A Review Article How Should Christians Respond To The Wealth And Prosperity Of The Present Age? -- By: John H. Armstrong
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A Review Article
How Should Christians Respond To The
Wealth And Prosperity Of The Present Age?
The Virtue Of Prosperity: Finding Values In An Age Of Techno-Affluence, Dinesh D’Souza. New York: The Free Press (2000). 284 pages, cloth, $26.00
The new economy, with its ever-expanding technologies, is a fact of life in the new millennium. As a direct result of this economic boom the United States has produced the first mass affluent class in world history. Most of the readers of this publication have experienced, directly or otherwise, the actual benefits of this affluence. Our economy has already produced a boon cycle longer than any in American history, proving to the world, that free market capitalism truly works, regardless of what the critics think. But has this affluence succeeded only in bringing about our ultimate destruction as a culture? These are the kinds of questions Christian leaders need to ask. Questions such as: What impact will this amazing affluence have upon our spiritual and moral foundations, both long and short term? More particularly, how should the church respond to the massive use of technology, especially computer-driven technology? And what about the bio-ethical developments that are related to this same technological revolution, which raise a thousand questions for all people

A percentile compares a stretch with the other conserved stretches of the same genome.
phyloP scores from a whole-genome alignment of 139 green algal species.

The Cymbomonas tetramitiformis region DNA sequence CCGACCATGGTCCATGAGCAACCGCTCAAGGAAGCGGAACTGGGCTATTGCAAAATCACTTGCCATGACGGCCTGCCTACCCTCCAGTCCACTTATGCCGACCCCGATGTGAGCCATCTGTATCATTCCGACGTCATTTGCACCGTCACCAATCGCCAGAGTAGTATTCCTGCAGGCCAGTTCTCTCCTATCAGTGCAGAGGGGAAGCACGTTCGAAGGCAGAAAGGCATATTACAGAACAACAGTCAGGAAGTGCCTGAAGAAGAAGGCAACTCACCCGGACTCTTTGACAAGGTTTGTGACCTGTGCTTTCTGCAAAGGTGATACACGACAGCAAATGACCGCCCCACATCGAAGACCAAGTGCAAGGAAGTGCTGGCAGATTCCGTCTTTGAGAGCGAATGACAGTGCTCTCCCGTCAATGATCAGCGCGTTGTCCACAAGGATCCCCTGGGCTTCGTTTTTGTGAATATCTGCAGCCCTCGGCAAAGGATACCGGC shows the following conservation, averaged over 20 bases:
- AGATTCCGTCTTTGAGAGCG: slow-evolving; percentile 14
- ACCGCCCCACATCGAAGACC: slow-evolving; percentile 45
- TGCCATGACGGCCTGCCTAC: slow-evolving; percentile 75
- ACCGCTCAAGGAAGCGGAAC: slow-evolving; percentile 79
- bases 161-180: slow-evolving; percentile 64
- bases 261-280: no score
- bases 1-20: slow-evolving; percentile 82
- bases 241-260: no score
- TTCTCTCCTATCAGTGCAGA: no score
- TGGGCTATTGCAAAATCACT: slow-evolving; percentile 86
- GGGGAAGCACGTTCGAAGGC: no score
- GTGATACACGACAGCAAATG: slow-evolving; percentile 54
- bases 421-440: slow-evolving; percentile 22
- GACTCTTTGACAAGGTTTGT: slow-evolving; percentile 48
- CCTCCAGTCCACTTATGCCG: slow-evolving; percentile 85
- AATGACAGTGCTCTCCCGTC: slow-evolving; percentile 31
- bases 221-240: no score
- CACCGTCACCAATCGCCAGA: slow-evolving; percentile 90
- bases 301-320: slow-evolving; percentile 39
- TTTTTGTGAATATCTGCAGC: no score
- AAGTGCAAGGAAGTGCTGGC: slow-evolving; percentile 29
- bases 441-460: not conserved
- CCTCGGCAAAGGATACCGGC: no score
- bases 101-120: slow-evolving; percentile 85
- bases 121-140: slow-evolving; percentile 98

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who still care about such issues? What will happen to our families, our schools, and for that matter, our local congregations, in this new economy? Is spiritual renewal still a real hope for American churches in the face of this rising tide of what Dinesh D’Souza, a former Reagan White House policy analyst, aptly calls “techno-affluence?” Doesn’t this tide portend that the cause of Christ will suffer even further setback in our culture?
D’Souza writes a fast-moving, engaging, and immensely readable book that I found hard to put down. He conducted over one hundred personal interviews, seeking to understand both the histories of this new affluence as well as the people who created it. He paints helpful portraits of the major movers and shakers, men such as Steve Jobs, Eric Schmidt, George Gilder, Bill Gates, and Ted Turner. He considers the critical comments of those who have written ominous warnings about this new affluence, including scholars and clergy, as well as ordinary workers and political social pundits. He shows how historic political allegiances are shifting as both the left and right, at least as we traditionally conceive them, are coming together in ways that now celebrate the new technology of the past two decades. The bottom line is this—D’Souza believes we are living through a time when a transition bigger than th...
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